Four “H’s” of Self-Care
Amanda Kirk, MS
Self-care. It’s such a buzzword these days. Everybody has an opinion on what it is and how to do it, but few of us actually tend to prioritize self-care on a regular basis. So I would like to submit to you four ways to begin taking care of yourself. This shortlist may surprise you because there’s nothing clever or overly indulgent here. Yes, that means “take a bubble bath” or “get a massage” didn’t make this self-care list. In fact, you may even consider this list to be pretty… basic.
And that’s kind of the point. We are whittling this down to the bare basics of taking care of ourselves. Sometimes in the simple, even mundane acts, we find ourselves most refreshed and cared for.
I read a book several months ago entitled, You’re Not Sick, You’re Thirsty! Water: for Health, for Healing, for Life, by Dr. F. Batmanghelidj (2003).
He offered some pretty compelling stories to give evidence to our bodies’ fundamental need for water. In fact, he proposes that, as a society, most of us are dehydrated. And there are no substitutes. Drinking sodas and coffee do not count toward the “drink” quota needed to promote health from the inside out, and in fact, can actually work against it.
It seems almost too simple – drink more water. However, as Dr. B. outlines throughout his book, the impact on your health – both physically and emotionally – may surprise and encourage you. Start small if you need to — add one glass of water to your daily intake, then another, then another. Can’t stand the taste of water? Add lemon, lime, or some other natural flavor to it.
Hydrate. Your body and mind will thank you for it.
- Healthy Food.
‘Tis the season for New Year’s resolutions. Many of these resolutions tend to be health-related, but as the parking lot of the local gym belies, our motivation does not seem to last more than a few weeks. This means that by Valentine’s Day, we’ve been buying (and eating!) all the candies and chocolates again – for weeks already – rather than hitting the gym!
You probably don’t need a nutritionist to affirm the need to eat well – most of us agree we need to. So why can it be so hard?!
Here’s a suggestion to curb the impact of falling off the health bandwagon too soon. Rather than trying to completely eliminate what we want – sugar and carbs – try committing to adding what we need – like more fresh veggies. Commit to adding a vegetable to a meal every day. Consider trying a new vegetable every 3 months – if you like it, that’s one more to add to your daily rotation. By the end of the year, you’ll have 4 new vegetables in your repertoire.
If you pay attention to your cravings, you may find that you actually want those unhealthy options less frequently – or in smaller quantities – when increasing good sources of protein and other nutrients. That’s a pretty good start toward more healthful eating and living!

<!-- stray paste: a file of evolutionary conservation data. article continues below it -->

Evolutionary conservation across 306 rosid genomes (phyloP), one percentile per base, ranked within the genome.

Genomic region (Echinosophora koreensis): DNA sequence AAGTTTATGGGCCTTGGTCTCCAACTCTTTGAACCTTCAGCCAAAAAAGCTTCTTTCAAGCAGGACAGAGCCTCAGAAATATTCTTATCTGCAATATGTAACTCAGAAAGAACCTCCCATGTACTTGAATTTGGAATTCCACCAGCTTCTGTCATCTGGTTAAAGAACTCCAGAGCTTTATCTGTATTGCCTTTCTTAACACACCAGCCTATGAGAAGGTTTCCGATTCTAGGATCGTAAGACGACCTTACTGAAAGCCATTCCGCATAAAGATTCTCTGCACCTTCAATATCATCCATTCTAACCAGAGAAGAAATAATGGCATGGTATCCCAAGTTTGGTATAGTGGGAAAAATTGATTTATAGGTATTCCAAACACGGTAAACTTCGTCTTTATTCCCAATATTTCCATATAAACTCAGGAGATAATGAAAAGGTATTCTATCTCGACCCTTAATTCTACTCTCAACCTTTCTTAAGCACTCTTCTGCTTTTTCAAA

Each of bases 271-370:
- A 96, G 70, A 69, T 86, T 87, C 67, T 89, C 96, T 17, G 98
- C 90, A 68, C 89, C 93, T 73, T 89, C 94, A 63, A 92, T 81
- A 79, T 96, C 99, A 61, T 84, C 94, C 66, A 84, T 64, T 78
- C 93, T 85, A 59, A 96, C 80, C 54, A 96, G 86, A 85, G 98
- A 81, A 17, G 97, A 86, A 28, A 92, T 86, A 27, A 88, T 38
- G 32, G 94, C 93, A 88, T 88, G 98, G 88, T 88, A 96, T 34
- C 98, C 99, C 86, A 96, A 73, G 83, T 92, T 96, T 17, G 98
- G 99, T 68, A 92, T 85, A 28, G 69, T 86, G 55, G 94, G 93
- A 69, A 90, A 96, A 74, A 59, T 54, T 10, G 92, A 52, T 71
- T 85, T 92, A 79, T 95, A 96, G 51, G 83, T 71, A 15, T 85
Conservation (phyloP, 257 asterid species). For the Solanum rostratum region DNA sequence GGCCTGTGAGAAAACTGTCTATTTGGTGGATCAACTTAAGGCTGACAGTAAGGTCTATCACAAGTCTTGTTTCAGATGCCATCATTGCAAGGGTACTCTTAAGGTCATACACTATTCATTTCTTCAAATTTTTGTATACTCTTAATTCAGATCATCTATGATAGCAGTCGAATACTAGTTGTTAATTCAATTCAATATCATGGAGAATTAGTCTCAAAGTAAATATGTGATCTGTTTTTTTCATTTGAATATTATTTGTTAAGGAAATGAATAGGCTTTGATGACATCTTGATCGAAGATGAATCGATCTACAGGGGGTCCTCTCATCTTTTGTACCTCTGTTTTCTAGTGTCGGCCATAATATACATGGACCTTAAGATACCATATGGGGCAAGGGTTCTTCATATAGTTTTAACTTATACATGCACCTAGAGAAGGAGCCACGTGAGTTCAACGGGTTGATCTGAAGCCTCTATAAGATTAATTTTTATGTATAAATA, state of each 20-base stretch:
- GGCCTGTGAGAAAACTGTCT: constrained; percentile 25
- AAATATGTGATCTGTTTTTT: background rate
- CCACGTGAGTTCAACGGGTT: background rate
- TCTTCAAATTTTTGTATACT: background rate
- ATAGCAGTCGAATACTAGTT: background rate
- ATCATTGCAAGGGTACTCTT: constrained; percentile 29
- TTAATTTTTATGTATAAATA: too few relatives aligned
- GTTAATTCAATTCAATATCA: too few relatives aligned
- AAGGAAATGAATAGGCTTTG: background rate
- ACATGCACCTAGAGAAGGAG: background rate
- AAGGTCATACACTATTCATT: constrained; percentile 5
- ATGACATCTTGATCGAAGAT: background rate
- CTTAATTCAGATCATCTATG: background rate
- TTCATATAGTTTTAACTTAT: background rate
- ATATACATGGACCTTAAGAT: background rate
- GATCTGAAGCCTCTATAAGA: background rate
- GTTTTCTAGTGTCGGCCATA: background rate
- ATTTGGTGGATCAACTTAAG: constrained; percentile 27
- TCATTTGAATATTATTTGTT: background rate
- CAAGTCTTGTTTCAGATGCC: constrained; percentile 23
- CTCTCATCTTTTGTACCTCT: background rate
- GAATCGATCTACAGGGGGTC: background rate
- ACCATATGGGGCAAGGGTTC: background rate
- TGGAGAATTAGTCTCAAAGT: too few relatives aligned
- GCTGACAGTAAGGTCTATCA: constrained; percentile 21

- Head to Pillow.
That’s right, I’m talking about sleep.
When I was in graduate school, I had a professor who regularly remarked on the body’s need for rest. He proposed that his students follow his own disciplined practice of prioritizing rest and sleep. For many years, he had not required an alarm clock because he awoke, rested and energized, at the same time every morning. Much to his dismay, our class was scheduled in the evening hours. So more than once, he dismissed our class early with the agreement that we go home and straight to bed.
Not having adequate rest has been attributed to everything from mental to physical health concerns. Try turning off electronics for an hour or so before going to bed, avoid the urge to binge-watch your favorite show into the night, talk to your doctor if you have trouble maintaining deep, quality sleep through the night.
Or try what the famous songwriter, Irving Berlin suggested: If you’re worried and you can’t sleep, just count your blessings instead of sheep, and you’ll fall asleep counting your blessings.
- Heart to Heart.
“What the world needs now is love, sweet love…”
What can I say, I guess I just have classic musical standards on the brain as I write this. The world needs love, and so do we. Globally and individually, love is a dominant force for good. There is just something about sharing a heart to heart connection with another human being.
At the risk of sounding redundant, having a meaningful connection to another person has been connected to everything from improved health outcomes to longer life span to enhanced quality of life. There is now a wealth of research to support what most of us tend to already recognize – we are relational people who need some sense of community.
So how can you build up your own community? Reach out to a friend – send a text or invite over for coffee. Go on a date with your partner. Find a local group with shared interests or beliefs – take a class, volunteer, or participate in a gathering. Tell a little of your story and ask about theirs.
Keep showing up.
The thoughts I’ve shared above have been somewhat anecdotal in nature. After all, I am neither a nutritionist nor a physician. However, both formal studies and casual observations tend to point to some basic human needs that, when met, can have a tremendous impact on our ways of being in the world. It is at least a really good start.
So take care of yourself. Really. Eat and drink well, get some rest, and love on your people. To discipline ourselves in these endeavors is not always easy, but it is relatively simple. My guess is, your Self will thank you for all the tender loving care.
Batmanghelidj, F. (2003). You’re not sick, you’re thirsty! Water: for health, for healing, for life. New York, NY: Warner Books, Inc.